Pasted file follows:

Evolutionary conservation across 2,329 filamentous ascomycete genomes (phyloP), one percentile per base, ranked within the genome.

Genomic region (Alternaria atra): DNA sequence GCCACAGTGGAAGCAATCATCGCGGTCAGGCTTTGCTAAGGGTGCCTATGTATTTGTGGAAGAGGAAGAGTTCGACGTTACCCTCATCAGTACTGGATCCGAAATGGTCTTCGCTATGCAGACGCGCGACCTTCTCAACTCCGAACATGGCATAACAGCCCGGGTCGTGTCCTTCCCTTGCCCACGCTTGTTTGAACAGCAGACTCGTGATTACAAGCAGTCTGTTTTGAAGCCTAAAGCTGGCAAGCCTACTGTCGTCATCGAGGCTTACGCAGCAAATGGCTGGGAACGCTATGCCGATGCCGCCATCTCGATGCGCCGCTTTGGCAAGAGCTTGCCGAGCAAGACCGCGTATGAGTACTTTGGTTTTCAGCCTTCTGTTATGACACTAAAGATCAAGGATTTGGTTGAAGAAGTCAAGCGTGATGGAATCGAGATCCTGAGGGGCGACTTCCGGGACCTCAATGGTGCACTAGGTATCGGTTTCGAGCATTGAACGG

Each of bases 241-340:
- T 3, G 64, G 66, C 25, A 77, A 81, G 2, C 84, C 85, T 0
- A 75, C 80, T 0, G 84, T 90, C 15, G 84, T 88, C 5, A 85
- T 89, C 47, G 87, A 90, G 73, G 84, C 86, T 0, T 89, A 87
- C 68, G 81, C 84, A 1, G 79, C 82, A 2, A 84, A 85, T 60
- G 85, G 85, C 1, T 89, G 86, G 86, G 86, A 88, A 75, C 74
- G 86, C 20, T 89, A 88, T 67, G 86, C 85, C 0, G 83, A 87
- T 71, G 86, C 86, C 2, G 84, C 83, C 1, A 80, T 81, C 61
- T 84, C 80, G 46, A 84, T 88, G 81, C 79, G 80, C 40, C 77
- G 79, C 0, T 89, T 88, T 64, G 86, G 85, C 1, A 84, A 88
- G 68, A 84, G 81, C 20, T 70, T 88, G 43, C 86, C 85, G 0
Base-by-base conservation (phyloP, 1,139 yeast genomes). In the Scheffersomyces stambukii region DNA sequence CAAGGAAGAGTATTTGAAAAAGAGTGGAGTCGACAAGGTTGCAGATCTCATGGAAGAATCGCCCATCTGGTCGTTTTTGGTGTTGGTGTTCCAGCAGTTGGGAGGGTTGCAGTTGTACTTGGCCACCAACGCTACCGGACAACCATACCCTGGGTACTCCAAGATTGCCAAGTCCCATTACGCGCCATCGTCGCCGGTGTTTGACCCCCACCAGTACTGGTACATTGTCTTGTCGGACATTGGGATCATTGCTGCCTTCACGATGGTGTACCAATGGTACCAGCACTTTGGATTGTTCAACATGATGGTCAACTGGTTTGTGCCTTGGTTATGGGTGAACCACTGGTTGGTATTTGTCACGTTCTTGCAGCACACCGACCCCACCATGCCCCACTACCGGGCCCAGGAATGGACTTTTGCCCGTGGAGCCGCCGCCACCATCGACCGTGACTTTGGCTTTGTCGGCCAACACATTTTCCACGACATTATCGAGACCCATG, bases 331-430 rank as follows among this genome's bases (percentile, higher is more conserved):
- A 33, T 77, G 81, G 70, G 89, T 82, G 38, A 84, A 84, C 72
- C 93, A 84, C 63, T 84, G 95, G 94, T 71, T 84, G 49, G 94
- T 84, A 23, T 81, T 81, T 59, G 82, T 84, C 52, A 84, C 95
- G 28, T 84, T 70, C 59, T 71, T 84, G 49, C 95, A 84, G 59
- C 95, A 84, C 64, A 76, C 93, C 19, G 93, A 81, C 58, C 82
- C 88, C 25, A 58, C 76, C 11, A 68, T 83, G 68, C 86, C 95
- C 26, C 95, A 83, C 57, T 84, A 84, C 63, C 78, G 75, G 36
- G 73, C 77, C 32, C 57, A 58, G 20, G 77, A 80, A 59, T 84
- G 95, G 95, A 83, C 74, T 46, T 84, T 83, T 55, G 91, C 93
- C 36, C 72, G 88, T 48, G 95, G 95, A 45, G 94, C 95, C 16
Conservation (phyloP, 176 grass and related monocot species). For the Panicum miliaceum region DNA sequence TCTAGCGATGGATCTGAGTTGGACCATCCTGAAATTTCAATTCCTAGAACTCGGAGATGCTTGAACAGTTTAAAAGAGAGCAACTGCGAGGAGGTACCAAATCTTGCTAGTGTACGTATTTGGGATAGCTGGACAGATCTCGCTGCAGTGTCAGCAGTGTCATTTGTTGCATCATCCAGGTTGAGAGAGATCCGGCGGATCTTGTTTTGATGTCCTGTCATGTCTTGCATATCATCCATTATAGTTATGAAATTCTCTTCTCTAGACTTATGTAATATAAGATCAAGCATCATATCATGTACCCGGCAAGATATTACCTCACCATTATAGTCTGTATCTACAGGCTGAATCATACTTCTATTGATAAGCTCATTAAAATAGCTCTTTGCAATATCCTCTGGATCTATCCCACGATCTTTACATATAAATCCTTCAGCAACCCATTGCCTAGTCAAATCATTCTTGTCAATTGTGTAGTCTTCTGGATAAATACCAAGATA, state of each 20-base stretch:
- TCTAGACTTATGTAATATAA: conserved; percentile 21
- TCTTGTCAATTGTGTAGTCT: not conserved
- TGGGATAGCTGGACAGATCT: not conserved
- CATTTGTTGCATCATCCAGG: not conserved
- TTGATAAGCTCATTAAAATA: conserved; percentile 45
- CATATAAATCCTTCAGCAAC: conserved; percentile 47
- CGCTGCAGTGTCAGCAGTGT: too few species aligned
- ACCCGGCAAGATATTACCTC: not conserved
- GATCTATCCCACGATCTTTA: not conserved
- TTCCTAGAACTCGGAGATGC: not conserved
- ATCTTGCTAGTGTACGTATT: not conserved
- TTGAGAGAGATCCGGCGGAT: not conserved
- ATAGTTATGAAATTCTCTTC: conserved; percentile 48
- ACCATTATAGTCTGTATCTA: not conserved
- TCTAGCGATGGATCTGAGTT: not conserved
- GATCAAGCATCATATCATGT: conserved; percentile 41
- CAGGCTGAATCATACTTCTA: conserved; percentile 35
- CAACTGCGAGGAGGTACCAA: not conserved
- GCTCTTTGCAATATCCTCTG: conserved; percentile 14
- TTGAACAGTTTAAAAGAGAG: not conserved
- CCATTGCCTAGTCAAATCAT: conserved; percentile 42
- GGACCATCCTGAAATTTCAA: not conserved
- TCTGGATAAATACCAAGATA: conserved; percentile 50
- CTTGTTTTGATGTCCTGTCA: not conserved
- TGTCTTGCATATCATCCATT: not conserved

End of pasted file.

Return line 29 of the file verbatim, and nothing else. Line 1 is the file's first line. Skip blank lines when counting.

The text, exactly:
- CATTTGTTGCATCATCCAGG: not conserved